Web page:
You might have fallen in love with a little plot you found online and bought it before you really thought about what you could do with it. Maybe you thought about building an eco home then found the local authority weren’t up for that. You might have chosen it as somewhere to keep a horse, or graze a goat. Things don’t always work out the way you hoped. But there are plenty of other options to make that plot pay its way.
Many local authorities are keen to be seen to support green energy projects. If your plot is clear, why not invest in a few solar panels? You rarely need permission to set this kind of thing up, but it’s worth checking first. A wind generator probably will need a license or planning consent. This is because of its height. Both these ideas can generate you a pretty good income if the weather is right.
Some plots are clear of trees and rock. And they can be pretty flat too. If you can get a tractor on there, chances are you can make some money selling your own hay. Fallow land can be nurtured to good health then used to grow crops or used to make hay. Crop growing may be regulated in your area, and there is a lot to learn about farming in this way. Haymaking is easier, although it could do you well to speak to your local farmer for help and advice. You can browse hay covers to get an idea of what your initial outlay may be. Then work out where to sell it.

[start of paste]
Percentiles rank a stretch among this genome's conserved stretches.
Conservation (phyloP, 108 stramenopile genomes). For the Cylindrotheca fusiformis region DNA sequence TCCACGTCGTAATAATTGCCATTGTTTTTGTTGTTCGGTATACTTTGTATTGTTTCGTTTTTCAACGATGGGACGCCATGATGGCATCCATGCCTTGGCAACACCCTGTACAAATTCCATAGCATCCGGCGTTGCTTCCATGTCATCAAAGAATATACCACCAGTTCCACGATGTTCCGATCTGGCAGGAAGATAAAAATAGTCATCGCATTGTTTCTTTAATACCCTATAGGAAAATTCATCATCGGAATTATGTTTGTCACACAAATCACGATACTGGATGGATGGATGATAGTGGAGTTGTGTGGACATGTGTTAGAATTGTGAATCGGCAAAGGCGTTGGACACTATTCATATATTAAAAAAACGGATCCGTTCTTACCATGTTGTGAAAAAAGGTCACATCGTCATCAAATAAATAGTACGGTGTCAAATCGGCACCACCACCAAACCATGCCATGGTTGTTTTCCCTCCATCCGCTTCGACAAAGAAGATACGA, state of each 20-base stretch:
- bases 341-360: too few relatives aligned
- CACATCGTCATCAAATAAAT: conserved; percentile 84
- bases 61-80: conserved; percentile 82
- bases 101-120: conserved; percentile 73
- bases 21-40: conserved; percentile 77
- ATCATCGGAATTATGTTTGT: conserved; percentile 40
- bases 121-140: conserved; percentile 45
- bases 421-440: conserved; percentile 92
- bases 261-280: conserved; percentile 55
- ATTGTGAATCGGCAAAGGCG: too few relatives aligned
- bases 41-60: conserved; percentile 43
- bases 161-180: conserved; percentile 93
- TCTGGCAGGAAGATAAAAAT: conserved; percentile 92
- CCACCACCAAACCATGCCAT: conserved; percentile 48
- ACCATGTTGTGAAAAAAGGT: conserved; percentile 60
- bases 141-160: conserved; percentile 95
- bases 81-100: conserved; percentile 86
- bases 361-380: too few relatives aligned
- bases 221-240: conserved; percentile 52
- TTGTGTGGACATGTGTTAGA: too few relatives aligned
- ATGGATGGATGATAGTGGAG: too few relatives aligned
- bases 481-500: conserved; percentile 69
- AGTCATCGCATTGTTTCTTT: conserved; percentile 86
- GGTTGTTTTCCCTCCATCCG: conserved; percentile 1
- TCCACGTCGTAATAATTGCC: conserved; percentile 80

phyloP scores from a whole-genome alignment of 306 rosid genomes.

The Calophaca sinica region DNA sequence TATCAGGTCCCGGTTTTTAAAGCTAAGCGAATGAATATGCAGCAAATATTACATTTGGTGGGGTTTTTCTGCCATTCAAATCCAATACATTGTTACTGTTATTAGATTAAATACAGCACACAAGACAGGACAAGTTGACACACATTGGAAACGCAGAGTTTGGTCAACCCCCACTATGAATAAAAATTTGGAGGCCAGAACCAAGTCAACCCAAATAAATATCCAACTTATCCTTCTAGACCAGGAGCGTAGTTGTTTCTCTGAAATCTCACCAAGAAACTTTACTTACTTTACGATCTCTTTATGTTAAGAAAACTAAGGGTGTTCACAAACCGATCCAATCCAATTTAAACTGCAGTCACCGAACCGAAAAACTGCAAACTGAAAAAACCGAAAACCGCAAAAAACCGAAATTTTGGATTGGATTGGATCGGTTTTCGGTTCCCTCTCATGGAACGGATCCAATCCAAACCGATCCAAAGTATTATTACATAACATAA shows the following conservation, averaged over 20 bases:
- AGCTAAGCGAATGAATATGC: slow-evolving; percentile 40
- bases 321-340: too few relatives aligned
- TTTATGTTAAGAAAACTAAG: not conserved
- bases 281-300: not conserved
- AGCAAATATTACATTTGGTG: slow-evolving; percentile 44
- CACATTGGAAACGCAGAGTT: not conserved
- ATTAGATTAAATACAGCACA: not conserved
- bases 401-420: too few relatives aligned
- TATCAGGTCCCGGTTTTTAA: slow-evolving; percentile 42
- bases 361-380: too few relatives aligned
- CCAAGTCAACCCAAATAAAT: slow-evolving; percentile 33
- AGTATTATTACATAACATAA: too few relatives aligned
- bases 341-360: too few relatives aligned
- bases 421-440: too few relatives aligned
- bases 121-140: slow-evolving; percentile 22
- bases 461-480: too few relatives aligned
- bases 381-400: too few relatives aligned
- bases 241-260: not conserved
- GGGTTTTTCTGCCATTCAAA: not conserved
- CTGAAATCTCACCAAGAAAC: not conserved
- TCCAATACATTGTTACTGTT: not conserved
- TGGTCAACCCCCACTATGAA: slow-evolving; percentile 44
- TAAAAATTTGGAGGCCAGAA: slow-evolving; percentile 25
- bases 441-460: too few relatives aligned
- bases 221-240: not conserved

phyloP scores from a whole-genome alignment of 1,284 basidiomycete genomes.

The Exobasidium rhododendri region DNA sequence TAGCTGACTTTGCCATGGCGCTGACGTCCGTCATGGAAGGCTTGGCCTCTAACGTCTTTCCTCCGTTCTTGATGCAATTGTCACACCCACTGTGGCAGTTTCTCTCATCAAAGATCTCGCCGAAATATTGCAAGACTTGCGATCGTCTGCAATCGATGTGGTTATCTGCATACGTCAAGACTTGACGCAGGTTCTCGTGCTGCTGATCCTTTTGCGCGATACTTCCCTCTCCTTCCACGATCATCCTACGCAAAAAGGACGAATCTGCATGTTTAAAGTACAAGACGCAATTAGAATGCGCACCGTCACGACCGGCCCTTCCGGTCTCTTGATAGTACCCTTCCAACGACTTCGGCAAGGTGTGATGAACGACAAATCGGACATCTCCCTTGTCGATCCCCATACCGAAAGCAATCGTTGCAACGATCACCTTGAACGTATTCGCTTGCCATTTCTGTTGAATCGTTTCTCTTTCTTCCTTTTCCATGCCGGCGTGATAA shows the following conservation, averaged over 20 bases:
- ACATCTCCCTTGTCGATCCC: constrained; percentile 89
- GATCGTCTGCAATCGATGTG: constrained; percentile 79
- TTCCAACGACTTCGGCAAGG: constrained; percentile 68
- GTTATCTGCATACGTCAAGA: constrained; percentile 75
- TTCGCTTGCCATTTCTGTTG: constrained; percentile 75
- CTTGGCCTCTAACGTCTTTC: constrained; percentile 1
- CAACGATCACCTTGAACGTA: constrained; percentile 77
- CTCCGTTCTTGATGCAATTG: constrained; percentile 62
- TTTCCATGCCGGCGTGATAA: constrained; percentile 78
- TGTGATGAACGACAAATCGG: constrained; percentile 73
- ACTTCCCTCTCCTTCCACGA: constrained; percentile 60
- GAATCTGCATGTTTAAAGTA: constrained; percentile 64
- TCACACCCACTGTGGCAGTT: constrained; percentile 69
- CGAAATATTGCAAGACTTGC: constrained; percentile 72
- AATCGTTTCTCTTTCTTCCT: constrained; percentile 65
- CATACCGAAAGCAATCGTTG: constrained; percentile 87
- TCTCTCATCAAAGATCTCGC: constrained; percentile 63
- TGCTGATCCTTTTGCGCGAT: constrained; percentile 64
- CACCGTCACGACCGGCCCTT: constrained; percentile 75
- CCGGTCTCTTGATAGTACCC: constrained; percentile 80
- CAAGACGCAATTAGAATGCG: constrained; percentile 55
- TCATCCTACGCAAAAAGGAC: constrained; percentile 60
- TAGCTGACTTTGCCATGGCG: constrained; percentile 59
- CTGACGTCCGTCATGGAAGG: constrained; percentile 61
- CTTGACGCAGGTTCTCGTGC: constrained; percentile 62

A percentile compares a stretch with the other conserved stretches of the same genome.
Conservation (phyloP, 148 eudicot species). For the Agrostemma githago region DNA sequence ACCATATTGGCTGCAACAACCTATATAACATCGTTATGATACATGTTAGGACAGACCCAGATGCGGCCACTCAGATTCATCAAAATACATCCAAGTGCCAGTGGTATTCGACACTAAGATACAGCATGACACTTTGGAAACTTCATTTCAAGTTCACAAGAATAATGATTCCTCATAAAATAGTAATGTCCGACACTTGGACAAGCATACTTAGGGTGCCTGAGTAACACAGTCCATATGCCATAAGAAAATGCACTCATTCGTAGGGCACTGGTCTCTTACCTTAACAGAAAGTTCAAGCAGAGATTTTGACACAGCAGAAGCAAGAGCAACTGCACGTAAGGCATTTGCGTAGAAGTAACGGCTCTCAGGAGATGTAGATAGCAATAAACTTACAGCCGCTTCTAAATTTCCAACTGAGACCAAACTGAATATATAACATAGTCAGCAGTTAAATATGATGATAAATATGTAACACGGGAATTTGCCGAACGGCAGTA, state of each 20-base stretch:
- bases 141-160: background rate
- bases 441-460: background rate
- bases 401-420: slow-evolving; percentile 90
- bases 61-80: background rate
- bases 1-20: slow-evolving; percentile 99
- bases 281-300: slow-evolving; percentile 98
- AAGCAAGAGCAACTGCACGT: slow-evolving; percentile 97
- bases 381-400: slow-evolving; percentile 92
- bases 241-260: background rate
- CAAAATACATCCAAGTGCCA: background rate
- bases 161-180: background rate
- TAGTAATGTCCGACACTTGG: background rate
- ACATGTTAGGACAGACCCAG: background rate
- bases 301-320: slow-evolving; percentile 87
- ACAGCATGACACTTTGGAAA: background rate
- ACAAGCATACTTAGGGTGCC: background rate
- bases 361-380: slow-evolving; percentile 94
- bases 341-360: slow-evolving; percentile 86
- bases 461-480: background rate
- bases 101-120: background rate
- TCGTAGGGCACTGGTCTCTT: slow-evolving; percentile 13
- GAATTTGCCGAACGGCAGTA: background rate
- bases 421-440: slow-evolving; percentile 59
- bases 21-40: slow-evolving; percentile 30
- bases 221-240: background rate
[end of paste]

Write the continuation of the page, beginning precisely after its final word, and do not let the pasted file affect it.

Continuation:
If your plot is easy to access from the road, why not consider renting it out for stands, stalls, and car-booters? Garage sales from a field are pretty popular in some places, so why not see if your local community would be interested? Consult with your local authority to determine if you need any special permits. You can charge per seller and per visitor to maximize your revenue stream.
Festivals, particularly music festivals, are often held on large fields. This can minimize the disruption to suburban and city neighbors. You will need a permit, and you’ll also need to manage the health and safety aspects of such an event. Alternatively, hire the field to a management company and let them take on all the heavy work. These events can be highly lucrative and may be just the revenue stream you’re looking for. Of course, it will be seasonal.
If you’ve tried to build a dwelling on your plot and failed, why not see if your local planning office would be more interested in a business occupancy? Edge of town business parks are very popular as they provide cheaper premises than the city. You can draw up the plans then sell the plot with the permissions. Or you could invest the building costs and become a landlord. There are different levels of involvement with these projects that you could take on. How will you utilize your little plot?